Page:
The most wide-spread contemporary use of English throughout the world is that of English as a lingua franca (ELF), i.e. English used as a common means of communication between speakers from different first-language backgrounds. A Hungarian educationalist coming to Copenhagen to discuss qualification equivalences in European higher education with her Danish, Finnish and Portuguese colleagues; a Korean sales representative negotiating a contract with his German client in Luxembourg; a Spanish Erasmus student chatting with local colleagues in a student hall in Vienna: they all communicate in English as a lingua franca.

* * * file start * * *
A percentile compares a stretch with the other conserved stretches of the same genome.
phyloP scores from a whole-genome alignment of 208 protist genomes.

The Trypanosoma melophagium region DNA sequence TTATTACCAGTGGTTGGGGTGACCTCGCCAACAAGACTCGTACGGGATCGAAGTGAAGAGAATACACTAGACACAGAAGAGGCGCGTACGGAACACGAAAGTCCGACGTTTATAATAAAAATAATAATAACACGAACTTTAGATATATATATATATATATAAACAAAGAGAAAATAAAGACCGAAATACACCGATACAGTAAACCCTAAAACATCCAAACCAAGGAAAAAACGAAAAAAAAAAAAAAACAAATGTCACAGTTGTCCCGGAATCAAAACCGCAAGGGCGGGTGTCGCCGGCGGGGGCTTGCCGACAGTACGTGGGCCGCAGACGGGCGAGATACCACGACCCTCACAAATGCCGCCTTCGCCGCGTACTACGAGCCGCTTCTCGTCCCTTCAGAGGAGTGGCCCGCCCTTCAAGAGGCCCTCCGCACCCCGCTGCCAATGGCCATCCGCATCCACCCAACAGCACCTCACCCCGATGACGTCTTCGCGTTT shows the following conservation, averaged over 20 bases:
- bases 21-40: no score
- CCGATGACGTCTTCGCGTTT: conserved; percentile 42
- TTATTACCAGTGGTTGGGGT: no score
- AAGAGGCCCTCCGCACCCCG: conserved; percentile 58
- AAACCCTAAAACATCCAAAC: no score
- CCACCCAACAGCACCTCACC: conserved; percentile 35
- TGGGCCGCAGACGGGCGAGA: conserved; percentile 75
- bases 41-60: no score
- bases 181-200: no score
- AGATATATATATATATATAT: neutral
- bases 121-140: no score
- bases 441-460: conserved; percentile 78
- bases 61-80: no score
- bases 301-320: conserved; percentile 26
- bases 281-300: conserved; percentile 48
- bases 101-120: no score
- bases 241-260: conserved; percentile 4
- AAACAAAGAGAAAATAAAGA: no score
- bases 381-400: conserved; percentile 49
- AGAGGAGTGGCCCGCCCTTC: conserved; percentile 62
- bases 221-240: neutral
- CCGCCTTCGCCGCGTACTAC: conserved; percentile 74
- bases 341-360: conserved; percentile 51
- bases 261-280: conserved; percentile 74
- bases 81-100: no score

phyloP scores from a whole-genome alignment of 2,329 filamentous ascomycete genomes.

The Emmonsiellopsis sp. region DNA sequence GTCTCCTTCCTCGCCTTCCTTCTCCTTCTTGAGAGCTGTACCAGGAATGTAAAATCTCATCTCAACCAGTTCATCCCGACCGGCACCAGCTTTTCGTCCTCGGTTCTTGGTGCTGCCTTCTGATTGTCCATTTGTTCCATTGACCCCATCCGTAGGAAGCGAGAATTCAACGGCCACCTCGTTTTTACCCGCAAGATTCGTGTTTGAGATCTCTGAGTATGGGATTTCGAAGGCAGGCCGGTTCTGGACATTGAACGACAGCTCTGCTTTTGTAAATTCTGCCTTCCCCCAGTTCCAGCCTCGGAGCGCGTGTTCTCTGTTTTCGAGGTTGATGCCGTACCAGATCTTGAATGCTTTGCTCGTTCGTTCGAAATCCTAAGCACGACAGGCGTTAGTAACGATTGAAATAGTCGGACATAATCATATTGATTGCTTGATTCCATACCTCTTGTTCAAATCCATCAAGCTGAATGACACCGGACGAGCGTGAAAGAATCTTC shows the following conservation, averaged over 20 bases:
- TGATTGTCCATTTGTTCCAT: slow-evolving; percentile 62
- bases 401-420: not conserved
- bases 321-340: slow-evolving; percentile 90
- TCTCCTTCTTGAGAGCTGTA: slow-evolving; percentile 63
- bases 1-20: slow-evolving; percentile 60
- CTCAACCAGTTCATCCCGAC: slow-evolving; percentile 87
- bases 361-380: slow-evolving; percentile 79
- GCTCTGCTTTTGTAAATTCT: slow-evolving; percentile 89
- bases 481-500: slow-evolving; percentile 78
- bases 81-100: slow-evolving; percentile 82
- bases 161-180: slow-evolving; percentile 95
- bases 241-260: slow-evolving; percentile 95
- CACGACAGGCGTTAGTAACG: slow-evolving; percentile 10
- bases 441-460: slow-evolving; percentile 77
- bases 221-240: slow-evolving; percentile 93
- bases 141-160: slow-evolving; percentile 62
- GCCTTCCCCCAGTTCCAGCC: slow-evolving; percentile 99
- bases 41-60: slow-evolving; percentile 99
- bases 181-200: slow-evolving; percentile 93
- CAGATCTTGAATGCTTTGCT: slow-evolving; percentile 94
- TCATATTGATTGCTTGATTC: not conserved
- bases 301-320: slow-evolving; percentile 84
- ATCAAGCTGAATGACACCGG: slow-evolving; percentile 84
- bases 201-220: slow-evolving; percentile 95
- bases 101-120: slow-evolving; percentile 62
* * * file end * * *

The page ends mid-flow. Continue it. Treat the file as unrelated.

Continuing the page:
VOICE, the Vienna-Oxford International Corpus of English, is a structured collection of language data, the first computer-readable corpus capturing spoken ELF interactions of this kind.
VOICE 1.0 Online is now available as a free-of-charge resource for non-commercial research purposes.